After months of waiting for the Philippine branch in Eastwood to open, it finally did–just in time for the holidays!
Just a little backstory, when we were in S. Korea last summer, and every time we were on a bus of sorts, we’d keep seeing Caffe Bene. My sister’s Korean friend, Sue, told us that it was one of their main local coffeehouses, so of course I made up my mind to try it at least once before I left. Alas, as such things often seem to work out, once we were actively looking for it, we couldn’t find it. On the Sunday before my departure, my siblings and I planned to have breakfast at the branch nearest our meet-up point with Sue. We followed the directions we looked up online, to no avail. Ended up at Waffle Bant which, to be fair, did come recommended.
The next day, on my last night in Seoul, we had several things to accomplish: 1) Hit up Etude House & Missha for our friends; 2) Buy myself a pair of shoes to replace my battered sneakers; 3) Find Caffe Bene. Guess which one was the most important in my list? 😉
For our first taste of Caffe Bene, we ordered the following: Mocha Frappeno for me, Iced Caffe Mocha for my sister, and an Americano (I think) and a Caramel Banana Cream Waffle for my brother. I found the Frappeno a touch too sweet, a sentiment that my sister agreed with about her beverage. Still, I wasn’t ready to write it off, and hoped to get the chance to try a different drink on their menu.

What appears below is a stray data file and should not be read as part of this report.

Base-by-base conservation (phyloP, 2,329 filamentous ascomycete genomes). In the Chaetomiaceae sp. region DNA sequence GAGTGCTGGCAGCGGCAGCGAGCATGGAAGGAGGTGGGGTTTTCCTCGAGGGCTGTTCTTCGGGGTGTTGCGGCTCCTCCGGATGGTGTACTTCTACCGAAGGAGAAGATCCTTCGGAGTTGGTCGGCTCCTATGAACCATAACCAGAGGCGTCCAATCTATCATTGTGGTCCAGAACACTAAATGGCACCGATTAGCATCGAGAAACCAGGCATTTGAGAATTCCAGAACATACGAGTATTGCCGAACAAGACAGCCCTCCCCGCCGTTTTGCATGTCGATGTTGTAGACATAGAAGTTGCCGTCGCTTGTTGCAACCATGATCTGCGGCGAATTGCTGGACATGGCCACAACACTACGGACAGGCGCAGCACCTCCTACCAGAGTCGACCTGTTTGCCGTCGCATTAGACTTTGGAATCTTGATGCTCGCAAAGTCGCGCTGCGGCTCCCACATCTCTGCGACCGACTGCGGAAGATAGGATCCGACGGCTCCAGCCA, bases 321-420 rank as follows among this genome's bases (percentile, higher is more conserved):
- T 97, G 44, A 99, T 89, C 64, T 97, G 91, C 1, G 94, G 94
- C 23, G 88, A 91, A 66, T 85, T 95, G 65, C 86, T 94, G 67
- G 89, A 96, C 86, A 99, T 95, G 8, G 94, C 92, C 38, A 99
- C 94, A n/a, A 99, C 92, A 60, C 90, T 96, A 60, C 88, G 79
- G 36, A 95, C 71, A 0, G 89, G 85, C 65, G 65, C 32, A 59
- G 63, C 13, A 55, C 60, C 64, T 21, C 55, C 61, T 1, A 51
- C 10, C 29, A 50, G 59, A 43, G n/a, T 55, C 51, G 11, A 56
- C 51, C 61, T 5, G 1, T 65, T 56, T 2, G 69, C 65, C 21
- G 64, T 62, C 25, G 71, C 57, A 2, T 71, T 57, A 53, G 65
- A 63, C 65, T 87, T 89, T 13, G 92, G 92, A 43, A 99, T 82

Every time I order a macchiato, I make it a point to try it first without stirring the beverage. My first sip of it was like a rush of golden honey — sweet, but not nauseating. After mixing it up, I discovered a liqueur-ish taste to it that reminded me of Bailey’s. Yum. Usually, when I get non-fat milk, the flavor isn’t as full or rich as I’d like it to be, but this time, I think it was just right. Kudos to the barista, she definitely knew her stuff!
About halfway through my drink, I realized that my tummy was starting to protest the absence of solid food. Since my friends were still stuck in Friday Christmas traffic (funny how those three words seem to be redundant!), I decided to go ahead and order a Classic Liege Waffle (P95). I wondered about its name and found out via Wikipedia that it’s a specific type of waffle that’s richer and denser than regular. Unlike those served in most breakfast places I’ve tried, it doesn’t need butter, cream or syrup because it already has a caramelized sugar layer. It’s also chewier and more substantial, a far cry from the light and fluffy waffles made of grocery mixes.
Next time, I plan to try their gelato–maybe with the waffle?–and the coffee Bingsu (this special iced parfait that looks oh-so-tempting). I cannot wait!!! Here’s to more new coffeehouses in the Philippines and beyond! 🙂